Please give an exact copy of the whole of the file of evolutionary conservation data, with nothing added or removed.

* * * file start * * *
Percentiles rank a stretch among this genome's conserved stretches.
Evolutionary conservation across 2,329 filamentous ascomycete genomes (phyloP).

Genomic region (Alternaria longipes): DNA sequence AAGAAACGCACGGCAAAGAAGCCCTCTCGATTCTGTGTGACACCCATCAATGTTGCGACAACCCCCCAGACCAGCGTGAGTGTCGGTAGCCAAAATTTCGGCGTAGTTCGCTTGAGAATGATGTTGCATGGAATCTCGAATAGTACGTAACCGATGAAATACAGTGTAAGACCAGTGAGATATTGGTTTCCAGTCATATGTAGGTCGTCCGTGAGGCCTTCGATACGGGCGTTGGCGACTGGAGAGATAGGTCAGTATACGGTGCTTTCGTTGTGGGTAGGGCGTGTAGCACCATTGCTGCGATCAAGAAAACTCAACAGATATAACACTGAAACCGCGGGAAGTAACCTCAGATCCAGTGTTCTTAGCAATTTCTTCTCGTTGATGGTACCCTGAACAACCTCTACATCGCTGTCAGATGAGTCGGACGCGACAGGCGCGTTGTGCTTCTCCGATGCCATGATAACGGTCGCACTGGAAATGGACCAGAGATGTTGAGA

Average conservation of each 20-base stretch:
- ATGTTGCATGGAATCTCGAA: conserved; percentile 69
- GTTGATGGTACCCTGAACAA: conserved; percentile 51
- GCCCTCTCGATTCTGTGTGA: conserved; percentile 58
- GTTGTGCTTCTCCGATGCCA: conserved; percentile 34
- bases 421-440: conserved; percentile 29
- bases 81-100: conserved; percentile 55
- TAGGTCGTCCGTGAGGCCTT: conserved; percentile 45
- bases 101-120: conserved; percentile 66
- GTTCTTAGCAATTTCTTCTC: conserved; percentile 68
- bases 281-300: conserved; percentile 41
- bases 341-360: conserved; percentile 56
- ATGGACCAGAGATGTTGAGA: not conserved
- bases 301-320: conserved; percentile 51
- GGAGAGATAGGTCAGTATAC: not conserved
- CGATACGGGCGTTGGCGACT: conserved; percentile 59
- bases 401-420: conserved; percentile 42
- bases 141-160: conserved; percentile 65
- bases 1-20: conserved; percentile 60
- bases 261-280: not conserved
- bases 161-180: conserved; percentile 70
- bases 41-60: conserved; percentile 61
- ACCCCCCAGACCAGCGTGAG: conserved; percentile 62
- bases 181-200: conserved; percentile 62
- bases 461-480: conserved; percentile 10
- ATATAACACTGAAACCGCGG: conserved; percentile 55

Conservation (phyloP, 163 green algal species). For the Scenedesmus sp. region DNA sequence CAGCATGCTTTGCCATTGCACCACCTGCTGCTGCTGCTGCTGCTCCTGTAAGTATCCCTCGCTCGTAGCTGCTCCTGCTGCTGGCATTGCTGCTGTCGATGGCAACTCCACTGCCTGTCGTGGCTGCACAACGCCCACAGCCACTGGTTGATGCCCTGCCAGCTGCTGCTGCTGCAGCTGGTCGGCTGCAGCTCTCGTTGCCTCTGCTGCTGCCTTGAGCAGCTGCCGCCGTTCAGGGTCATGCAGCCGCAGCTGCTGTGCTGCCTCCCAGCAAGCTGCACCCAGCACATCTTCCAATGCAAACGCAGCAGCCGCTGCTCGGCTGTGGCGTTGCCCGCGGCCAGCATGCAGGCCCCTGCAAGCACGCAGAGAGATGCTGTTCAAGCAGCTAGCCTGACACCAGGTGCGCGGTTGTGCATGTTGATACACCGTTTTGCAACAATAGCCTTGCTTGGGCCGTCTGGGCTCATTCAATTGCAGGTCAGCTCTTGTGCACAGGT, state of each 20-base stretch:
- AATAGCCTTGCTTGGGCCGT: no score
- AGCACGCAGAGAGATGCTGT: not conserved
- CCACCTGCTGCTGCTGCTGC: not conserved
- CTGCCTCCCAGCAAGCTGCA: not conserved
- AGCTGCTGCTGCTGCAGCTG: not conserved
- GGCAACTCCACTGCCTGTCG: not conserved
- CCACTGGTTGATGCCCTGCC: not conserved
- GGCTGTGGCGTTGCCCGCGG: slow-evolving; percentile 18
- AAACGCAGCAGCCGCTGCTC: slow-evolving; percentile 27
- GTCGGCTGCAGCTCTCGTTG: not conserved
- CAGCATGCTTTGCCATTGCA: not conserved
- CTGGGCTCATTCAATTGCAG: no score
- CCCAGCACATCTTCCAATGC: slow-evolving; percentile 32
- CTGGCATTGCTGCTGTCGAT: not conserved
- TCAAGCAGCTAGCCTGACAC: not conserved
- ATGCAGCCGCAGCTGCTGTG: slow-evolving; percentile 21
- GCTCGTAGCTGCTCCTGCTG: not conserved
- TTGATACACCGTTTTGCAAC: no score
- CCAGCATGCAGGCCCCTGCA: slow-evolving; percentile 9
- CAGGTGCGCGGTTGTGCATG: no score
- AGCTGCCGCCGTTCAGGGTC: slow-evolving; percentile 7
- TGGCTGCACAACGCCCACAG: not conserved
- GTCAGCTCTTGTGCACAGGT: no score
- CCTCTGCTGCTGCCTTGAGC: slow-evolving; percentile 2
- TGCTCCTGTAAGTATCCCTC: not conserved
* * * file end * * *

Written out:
Percentiles rank a stretch among this genome's conserved stretches.
Evolutionary conservation across 2,329 filamentous ascomycete genomes (phyloP).

Genomic region (Alternaria longipes): DNA sequence AAGAAACGCACGGCAAAGAAGCCCTCTCGATTCTGTGTGACACCCATCAATGTTGCGACAACCCCCCAGACCAGCGTGAGTGTCGGTAGCCAAAATTTCGGCGTAGTTCGCTTGAGAATGATGTTGCATGGAATCTCGAATAGTACGTAACCGATGAAATACAGTGTAAGACCAGTGAGATATTGGTTTCCAGTCATATGTAGGTCGTCCGTGAGGCCTTCGATACGGGCGTTGGCGACTGGAGAGATAGGTCAGTATACGGTGCTTTCGTTGTGGGTAGGGCGTGTAGCACCATTGCTGCGATCAAGAAAACTCAACAGATATAACACTGAAACCGCGGGAAGTAACCTCAGATCCAGTGTTCTTAGCAATTTCTTCTCGTTGATGGTACCCTGAACAACCTCTACATCGCTGTCAGATGAGTCGGACGCGACAGGCGCGTTGTGCTTCTCCGATGCCATGATAACGGTCGCACTGGAAATGGACCAGAGATGTTGAGA

Average conservation of each 20-base stretch:
- ATGTTGCATGGAATCTCGAA: conserved; percentile 69
- GTTGATGGTACCCTGAACAA: conserved; percentile 51
- GCCCTCTCGATTCTGTGTGA: conserved; percentile 58
- GTTGTGCTTCTCCGATGCCA: conserved; percentile 34
- bases 421-440: conserved; percentile 29
- bases 81-100: conserved; percentile 55
- TAGGTCGTCCGTGAGGCCTT: conserved; percentile 45
- bases 101-120: conserved; percentile 66
- GTTCTTAGCAATTTCTTCTC: conserved; percentile 68
- bases 281-300: conserved; percentile 41
- bases 341-360: conserved; percentile 56
- ATGGACCAGAGATGTTGAGA: not conserved
- bases 301-320: conserved; percentile 51
- GGAGAGATAGGTCAGTATAC: not conserved
- CGATACGGGCGTTGGCGACT: conserved; percentile 59
- bases 401-420: conserved; percentile 42
- bases 141-160: conserved; percentile 65
- bases 1-20: conserved; percentile 60
- bases 261-280: not conserved
- bases 161-180: conserved; percentile 70
- bases 41-60: conserved; percentile 61
- ACCCCCCAGACCAGCGTGAG: conserved; percentile 62
- bases 181-200: conserved; percentile 62
- bases 461-480: conserved; percentile 10
- ATATAACACTGAAACCGCGG: conserved; percentile 55

Conservation (phyloP, 163 green algal species). For the Scenedesmus sp. region DNA sequence CAGCATGCTTTGCCATTGCACCACCTGCTGCTGCTGCTGCTGCTCCTGTAAGTATCCCTCGCTCGTAGCTGCTCCTGCTGCTGGCATTGCTGCTGTCGATGGCAACTCCACTGCCTGTCGTGGCTGCACAACGCCCACAGCCACTGGTTGATGCCCTGCCAGCTGCTGCTGCTGCAGCTGGTCGGCTGCAGCTCTCGTTGCCTCTGCTGCTGCCTTGAGCAGCTGCCGCCGTTCAGGGTCATGCAGCCGCAGCTGCTGTGCTGCCTCCCAGCAAGCTGCACCCAGCACATCTTCCAATGCAAACGCAGCAGCCGCTGCTCGGCTGTGGCGTTGCCCGCGGCCAGCATGCAGGCCCCTGCAAGCACGCAGAGAGATGCTGTTCAAGCAGCTAGCCTGACACCAGGTGCGCGGTTGTGCATGTTGATACACCGTTTTGCAACAATAGCCTTGCTTGGGCCGTCTGGGCTCATTCAATTGCAGGTCAGCTCTTGTGCACAGGT, state of each 20-base stretch:
- AATAGCCTTGCTTGGGCCGT: no score
- AGCACGCAGAGAGATGCTGT: not conserved
- CCACCTGCTGCTGCTGCTGC: not conserved
- CTGCCTCCCAGCAAGCTGCA: not conserved
- AGCTGCTGCTGCTGCAGCTG: not conserved
- GGCAACTCCACTGCCTGTCG: not conserved
- CCACTGGTTGATGCCCTGCC: not conserved
- GGCTGTGGCGTTGCCCGCGG: slow-evolving; percentile 18
- AAACGCAGCAGCCGCTGCTC: slow-evolving; percentile 27
- GTCGGCTGCAGCTCTCGTTG: not conserved
- CAGCATGCTTTGCCATTGCA: not conserved
- CTGGGCTCATTCAATTGCAG: no score
- CCCAGCACATCTTCCAATGC: slow-evolving; percentile 32
- CTGGCATTGCTGCTGTCGAT: not conserved
- TCAAGCAGCTAGCCTGACAC: not conserved
- ATGCAGCCGCAGCTGCTGTG: slow-evolving; percentile 21
- GCTCGTAGCTGCTCCTGCTG: not conserved
- TTGATACACCGTTTTGCAAC: no score
- CCAGCATGCAGGCCCCTGCA: slow-evolving; percentile 9
- CAGGTGCGCGGTTGTGCATG: no score
- AGCTGCCGCCGTTCAGGGTC: slow-evolving; percentile 7
- TGGCTGCACAACGCCCACAG: not conserved
- GTCAGCTCTTGTGCACAGGT: no score
- CCTCTGCTGCTGCCTTGAGC: slow-evolving; percentile 2
- TGCTCCTGTAAGTATCCCTC: not conserved